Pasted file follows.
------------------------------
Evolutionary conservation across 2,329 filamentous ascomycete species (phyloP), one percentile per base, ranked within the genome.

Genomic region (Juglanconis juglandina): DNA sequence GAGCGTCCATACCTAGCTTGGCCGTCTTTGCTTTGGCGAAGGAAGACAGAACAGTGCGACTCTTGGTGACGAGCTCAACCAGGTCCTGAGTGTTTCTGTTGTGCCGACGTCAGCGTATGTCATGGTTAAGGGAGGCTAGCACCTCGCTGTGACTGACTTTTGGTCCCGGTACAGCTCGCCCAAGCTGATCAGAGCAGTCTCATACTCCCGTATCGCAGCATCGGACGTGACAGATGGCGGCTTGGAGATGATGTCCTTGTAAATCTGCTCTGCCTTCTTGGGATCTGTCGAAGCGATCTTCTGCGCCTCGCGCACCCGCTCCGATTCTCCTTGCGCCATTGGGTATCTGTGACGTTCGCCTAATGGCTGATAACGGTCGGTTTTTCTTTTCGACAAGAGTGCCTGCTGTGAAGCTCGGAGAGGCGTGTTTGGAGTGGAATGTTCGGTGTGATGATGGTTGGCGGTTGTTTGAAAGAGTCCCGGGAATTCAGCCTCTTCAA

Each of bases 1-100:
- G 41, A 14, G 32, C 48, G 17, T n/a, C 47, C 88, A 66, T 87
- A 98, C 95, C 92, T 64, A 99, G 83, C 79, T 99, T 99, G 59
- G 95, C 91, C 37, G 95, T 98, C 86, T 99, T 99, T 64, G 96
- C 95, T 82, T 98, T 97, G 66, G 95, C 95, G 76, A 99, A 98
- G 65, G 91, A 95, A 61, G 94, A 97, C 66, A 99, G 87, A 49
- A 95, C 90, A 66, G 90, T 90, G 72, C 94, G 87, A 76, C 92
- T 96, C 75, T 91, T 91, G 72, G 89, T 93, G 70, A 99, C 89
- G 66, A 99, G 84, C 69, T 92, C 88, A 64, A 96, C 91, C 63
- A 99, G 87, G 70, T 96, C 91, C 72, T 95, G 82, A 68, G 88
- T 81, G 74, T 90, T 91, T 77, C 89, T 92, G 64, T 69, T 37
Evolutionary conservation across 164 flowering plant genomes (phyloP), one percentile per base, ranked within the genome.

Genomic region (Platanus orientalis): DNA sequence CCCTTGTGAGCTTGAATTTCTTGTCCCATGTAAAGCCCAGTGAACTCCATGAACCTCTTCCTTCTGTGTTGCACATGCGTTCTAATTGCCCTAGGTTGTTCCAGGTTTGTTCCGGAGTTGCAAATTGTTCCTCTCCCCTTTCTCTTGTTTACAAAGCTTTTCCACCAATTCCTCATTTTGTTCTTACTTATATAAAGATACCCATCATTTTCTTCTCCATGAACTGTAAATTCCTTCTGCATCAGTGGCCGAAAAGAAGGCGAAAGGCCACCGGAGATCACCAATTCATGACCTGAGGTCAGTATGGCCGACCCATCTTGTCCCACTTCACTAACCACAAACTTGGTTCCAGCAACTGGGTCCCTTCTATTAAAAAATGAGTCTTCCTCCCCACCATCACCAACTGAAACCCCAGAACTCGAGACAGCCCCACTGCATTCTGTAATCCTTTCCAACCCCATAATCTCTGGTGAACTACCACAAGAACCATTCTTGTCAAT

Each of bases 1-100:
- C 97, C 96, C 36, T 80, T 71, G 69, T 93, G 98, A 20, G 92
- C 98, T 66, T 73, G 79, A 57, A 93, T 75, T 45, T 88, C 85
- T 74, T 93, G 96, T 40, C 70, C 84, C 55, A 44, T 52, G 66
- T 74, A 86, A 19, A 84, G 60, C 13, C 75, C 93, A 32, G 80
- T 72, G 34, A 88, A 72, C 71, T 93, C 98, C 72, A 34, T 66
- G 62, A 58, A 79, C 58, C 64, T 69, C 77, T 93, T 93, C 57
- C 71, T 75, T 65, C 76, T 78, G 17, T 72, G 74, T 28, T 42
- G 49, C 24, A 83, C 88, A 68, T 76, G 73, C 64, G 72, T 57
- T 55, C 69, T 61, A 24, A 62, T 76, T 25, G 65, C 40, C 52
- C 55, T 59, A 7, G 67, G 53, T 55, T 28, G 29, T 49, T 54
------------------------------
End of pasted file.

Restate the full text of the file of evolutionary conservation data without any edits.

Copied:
Evolutionary conservation across 2,329 filamentous ascomycete species (phyloP), one percentile per base, ranked within the genome.

Genomic region (Juglanconis juglandina): DNA sequence GAGCGTCCATACCTAGCTTGGCCGTCTTTGCTTTGGCGAAGGAAGACAGAACAGTGCGACTCTTGGTGACGAGCTCAACCAGGTCCTGAGTGTTTCTGTTGTGCCGACGTCAGCGTATGTCATGGTTAAGGGAGGCTAGCACCTCGCTGTGACTGACTTTTGGTCCCGGTACAGCTCGCCCAAGCTGATCAGAGCAGTCTCATACTCCCGTATCGCAGCATCGGACGTGACAGATGGCGGCTTGGAGATGATGTCCTTGTAAATCTGCTCTGCCTTCTTGGGATCTGTCGAAGCGATCTTCTGCGCCTCGCGCACCCGCTCCGATTCTCCTTGCGCCATTGGGTATCTGTGACGTTCGCCTAATGGCTGATAACGGTCGGTTTTTCTTTTCGACAAGAGTGCCTGCTGTGAAGCTCGGAGAGGCGTGTTTGGAGTGGAATGTTCGGTGTGATGATGGTTGGCGGTTGTTTGAAAGAGTCCCGGGAATTCAGCCTCTTCAA

Each of bases 1-100:
- G 41, A 14, G 32, C 48, G 17, T n/a, C 47, C 88, A 66, T 87
- A 98, C 95, C 92, T 64, A 99, G 83, C 79, T 99, T 99, G 59
- G 95, C 91, C 37, G 95, T 98, C 86, T 99, T 99, T 64, G 96
- C 95, T 82, T 98, T 97, G 66, G 95, C 95, G 76, A 99, A 98
- G 65, G 91, A 95, A 61, G 94, A 97, C 66, A 99, G 87, A 49
- A 95, C 90, A 66, G 90, T 90, G 72, C 94, G 87, A 76, C 92
- T 96, C 75, T 91, T 91, G 72, G 89, T 93, G 70, A 99, C 89
- G 66, A 99, G 84, C 69, T 92, C 88, A 64, A 96, C 91, C 63
- A 99, G 87, G 70, T 96, C 91, C 72, T 95, G 82, A 68, G 88
- T 81, G 74, T 90, T 91, T 77, C 89, T 92, G 64, T 69, T 37
Evolutionary conservation across 164 flowering plant genomes (phyloP), one percentile per base, ranked within the genome.

Genomic region (Platanus orientalis): DNA sequence CCCTTGTGAGCTTGAATTTCTTGTCCCATGTAAAGCCCAGTGAACTCCATGAACCTCTTCCTTCTGTGTTGCACATGCGTTCTAATTGCCCTAGGTTGTTCCAGGTTTGTTCCGGAGTTGCAAATTGTTCCTCTCCCCTTTCTCTTGTTTACAAAGCTTTTCCACCAATTCCTCATTTTGTTCTTACTTATATAAAGATACCCATCATTTTCTTCTCCATGAACTGTAAATTCCTTCTGCATCAGTGGCCGAAAAGAAGGCGAAAGGCCACCGGAGATCACCAATTCATGACCTGAGGTCAGTATGGCCGACCCATCTTGTCCCACTTCACTAACCACAAACTTGGTTCCAGCAACTGGGTCCCTTCTATTAAAAAATGAGTCTTCCTCCCCACCATCACCAACTGAAACCCCAGAACTCGAGACAGCCCCACTGCATTCTGTAATCCTTTCCAACCCCATAATCTCTGGTGAACTACCACAAGAACCATTCTTGTCAAT

Each of bases 1-100:
- C 97, C 96, C 36, T 80, T 71, G 69, T 93, G 98, A 20, G 92
- C 98, T 66, T 73, G 79, A 57, A 93, T 75, T 45, T 88, C 85
- T 74, T 93, G 96, T 40, C 70, C 84, C 55, A 44, T 52, G 66
- T 74, A 86, A 19, A 84, G 60, C 13, C 75, C 93, A 32, G 80
- T 72, G 34, A 88, A 72, C 71, T 93, C 98, C 72, A 34, T 66
- G 62, A 58, A 79, C 58, C 64, T 69, C 77, T 93, T 93, C 57
- C 71, T 75, T 65, C 76, T 78, G 17, T 72, G 74, T 28, T 42
- G 49, C 24, A 83, C 88, A 68, T 76, G 73, C 64, G 72, T 57
- T 55, C 69, T 61, A 24, A 62, T 76, T 25, G 65, C 40, C 52
- C 55, T 59, A 7, G 67, G 53, T 55, T 28, G 29, T 49, T 54